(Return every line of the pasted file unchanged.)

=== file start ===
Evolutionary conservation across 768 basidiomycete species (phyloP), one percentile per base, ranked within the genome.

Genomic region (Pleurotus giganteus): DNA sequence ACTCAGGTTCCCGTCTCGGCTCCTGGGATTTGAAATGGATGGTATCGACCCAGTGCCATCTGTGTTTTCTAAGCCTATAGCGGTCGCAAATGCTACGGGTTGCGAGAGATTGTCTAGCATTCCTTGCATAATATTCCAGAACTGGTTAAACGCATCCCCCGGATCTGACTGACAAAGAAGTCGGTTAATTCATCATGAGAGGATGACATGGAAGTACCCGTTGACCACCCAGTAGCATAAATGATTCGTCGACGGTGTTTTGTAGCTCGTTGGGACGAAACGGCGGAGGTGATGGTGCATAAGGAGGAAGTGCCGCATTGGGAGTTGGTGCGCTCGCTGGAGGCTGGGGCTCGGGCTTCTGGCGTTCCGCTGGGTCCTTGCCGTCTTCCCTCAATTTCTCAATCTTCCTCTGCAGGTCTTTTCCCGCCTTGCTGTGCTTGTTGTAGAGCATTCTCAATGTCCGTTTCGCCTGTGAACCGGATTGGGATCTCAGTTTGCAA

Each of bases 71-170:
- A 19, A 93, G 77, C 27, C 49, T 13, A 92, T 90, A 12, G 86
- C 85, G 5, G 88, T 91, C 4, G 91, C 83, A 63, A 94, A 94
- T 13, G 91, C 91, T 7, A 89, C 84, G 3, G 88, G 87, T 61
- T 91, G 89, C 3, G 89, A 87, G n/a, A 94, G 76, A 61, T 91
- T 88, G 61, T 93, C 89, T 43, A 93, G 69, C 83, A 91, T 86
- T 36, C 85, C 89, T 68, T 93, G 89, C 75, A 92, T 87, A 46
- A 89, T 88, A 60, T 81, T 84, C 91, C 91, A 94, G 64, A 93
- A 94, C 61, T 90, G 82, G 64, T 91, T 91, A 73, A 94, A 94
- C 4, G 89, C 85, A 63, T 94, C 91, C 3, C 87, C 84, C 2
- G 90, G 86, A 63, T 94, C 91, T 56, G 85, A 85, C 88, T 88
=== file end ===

Evolutionary conservation across 768 basidiomycete species (phyloP), one percentile per base, ranked within the genome.

Genomic region (Pleurotus giganteus): DNA sequence ACTCAGGTTCCCGTCTCGGCTCCTGGGATTTGAAATGGATGGTATCGACCCAGTGCCATCTGTGTTTTCTAAGCCTATAGCGGTCGCAAATGCTACGGGTTGCGAGAGATTGTCTAGCATTCCTTGCATAATATTCCAGAACTGGTTAAACGCATCCCCCGGATCTGACTGACAAAGAAGTCGGTTAATTCATCATGAGAGGATGACATGGAAGTACCCGTTGACCACCCAGTAGCATAAATGATTCGTCGACGGTGTTTTGTAGCTCGTTGGGACGAAACGGCGGAGGTGATGGTGCATAAGGAGGAAGTGCCGCATTGGGAGTTGGTGCGCTCGCTGGAGGCTGGGGCTCGGGCTTCTGGCGTTCCGCTGGGTCCTTGCCGTCTTCCCTCAATTTCTCAATCTTCCTCTGCAGGTCTTTTCCCGCCTTGCTGTGCTTGTTGTAGAGCATTCTCAATGTCCGTTTCGCCTGTGAACCGGATTGGGATCTCAGTTTGCAA

Each of bases 71-170:
- A 19, A 93, G 77, C 27, C 49, T 13, A 92, T 90, A 12, G 86
- C 85, G 5, G 88, T 91, C 4, G 91, C 83, A 63, A 94, A 94
- T 13, G 91, C 91, T 7, A 89, C 84, G 3, G 88, G 87, T 61
- T 91, G 89, C 3, G 89, A 87, G n/a, A 94, G 76, A 61, T 91
- T 88, G 61, T 93, C 89, T 43, A 93, G 69, C 83, A 91, T 86
- T 36, C 85, C 89, T 68, T 93, G 89, C 75, A 92, T 87, A 46
- A 89, T 88, A 60, T 81, T 84, C 91, C 91, A 94, G 64, A 93
- A 94, C 61, T 90, G 82, G 64, T 91, T 91, A 73, A 94, A 94
- C 4, G 89, C 85, A 63, T 94, C 91, C 3, C 87, C 84, C 2
- G 90, G 86, A 63, T 94, C 91, T 56, G 85, A 85, C 88, T 88